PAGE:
Could rapid COVID-19 tests be the new holiday tradition?
Many families will ring in the holidays this year with a new tradition: before eggnog and gifts, they will put a pretty cotton swab in their nose. Rapid COVID-19 antigen tests – the ones you can buy at a drugstore and take home – are less sensitive than the diagnostic polymerase chain reaction, or PCR, tests you get at a clinic.
But they’re faster, more convenient, and they turn positive when people are most likely to be contagious, all of which are important factors for families coming together as the immune-evasive omicron variant begins to spread. However, the limited supply and relatively high cost could limit the usefulness of such tests this holiday season.
Justin Noggle in Kansas City has added quick tests to his Christmas shopping list. Because he and his girlfriend will be seeing older parents and unvaccinated children, they want the added assurance of a negative test.
“We’re nervous, but we’re not ready to sacrifice yet another holiday,” Noggle said. “Our plan is to – after learning that there might be testing – is to go out early on Saturday morning, go and look online and in all the different pharmacies.”
Rapid tests were regularly sold out in stores and online a few months ago, but supplies have improved recently, said Lindsey Dawson with the Kaiser Family Foundation. Yet rapid tests can still be difficult to detect when demand increases, as it is now.
“It’s not a good indicator when a store says a test is available in a particular zip code, in a particular store, for that test to actually be there,” she said.
And then there is the cost. Dawson said prices range from around $ 7 to $ 30 per test. A plan by the Biden administration to force insurance companies to reimburse consumers will not be implemented until next year and will only help about half of Americans who have private insurance.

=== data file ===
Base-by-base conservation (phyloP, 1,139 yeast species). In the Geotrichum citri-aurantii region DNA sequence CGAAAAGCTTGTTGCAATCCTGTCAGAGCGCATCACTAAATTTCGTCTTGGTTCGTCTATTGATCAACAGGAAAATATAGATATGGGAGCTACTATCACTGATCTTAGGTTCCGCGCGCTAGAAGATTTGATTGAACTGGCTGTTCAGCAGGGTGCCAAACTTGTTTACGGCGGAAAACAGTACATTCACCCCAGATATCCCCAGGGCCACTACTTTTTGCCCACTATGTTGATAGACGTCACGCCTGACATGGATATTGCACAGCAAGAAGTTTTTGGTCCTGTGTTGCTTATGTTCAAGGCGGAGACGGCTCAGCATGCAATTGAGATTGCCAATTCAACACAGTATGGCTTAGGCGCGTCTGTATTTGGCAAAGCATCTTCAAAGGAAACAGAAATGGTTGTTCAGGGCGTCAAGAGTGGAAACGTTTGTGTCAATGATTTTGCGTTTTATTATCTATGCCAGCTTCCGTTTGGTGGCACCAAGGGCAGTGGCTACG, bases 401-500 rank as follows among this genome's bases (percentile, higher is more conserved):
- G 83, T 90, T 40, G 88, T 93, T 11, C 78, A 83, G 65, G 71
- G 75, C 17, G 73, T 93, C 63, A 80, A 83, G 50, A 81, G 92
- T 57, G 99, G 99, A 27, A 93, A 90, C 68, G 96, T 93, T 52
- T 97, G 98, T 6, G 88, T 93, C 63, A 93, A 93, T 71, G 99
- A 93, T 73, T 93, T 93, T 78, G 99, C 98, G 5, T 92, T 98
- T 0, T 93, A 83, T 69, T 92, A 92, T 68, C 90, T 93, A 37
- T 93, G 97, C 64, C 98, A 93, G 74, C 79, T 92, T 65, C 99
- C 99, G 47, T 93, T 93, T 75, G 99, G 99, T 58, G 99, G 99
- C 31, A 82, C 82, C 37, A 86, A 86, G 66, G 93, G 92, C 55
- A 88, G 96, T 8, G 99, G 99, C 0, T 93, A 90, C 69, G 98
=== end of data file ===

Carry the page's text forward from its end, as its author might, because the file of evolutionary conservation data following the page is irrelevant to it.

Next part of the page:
“We continue to neglect testing as a public health tool that is essential, to leave testing to the whims of free markets,” said Michael Mina, a former Harvard epidemiologist now with digital health platform eMed .
He said a slow regulatory process resulted in a limited number of companies approved to perform the testing, and without federal investment they couldn’t produce on the scale needed to bring prices down and make them readily available.
In fact, at the start of the summer, a manufacturer in fact destroyed millions of tests and laid off workers when demand fell, only to see it explode again with the spread of the delta variant.
“If we are to put public health into a for-profit or non-profit industry, we have to strengthen that industry,” Mina said.
Some local communities are filling the void. In Colorado, residents can order up to eight free tests per week, said Sarah Hamma of the State Department of Public Health and Environment.
“It’s super quick and easy. You fill out a quick form and then our distribution partner will deliver this product right to people’s homes, ”she said.
The state has spent about $ 10 million to send 1.2 million tests since September.
Research co-authored by Michael Mina for the National Bureau of Economic Research suggested expenses for rapid tests would save several times more than the initial investment by reducing the burden of disease and economic damage.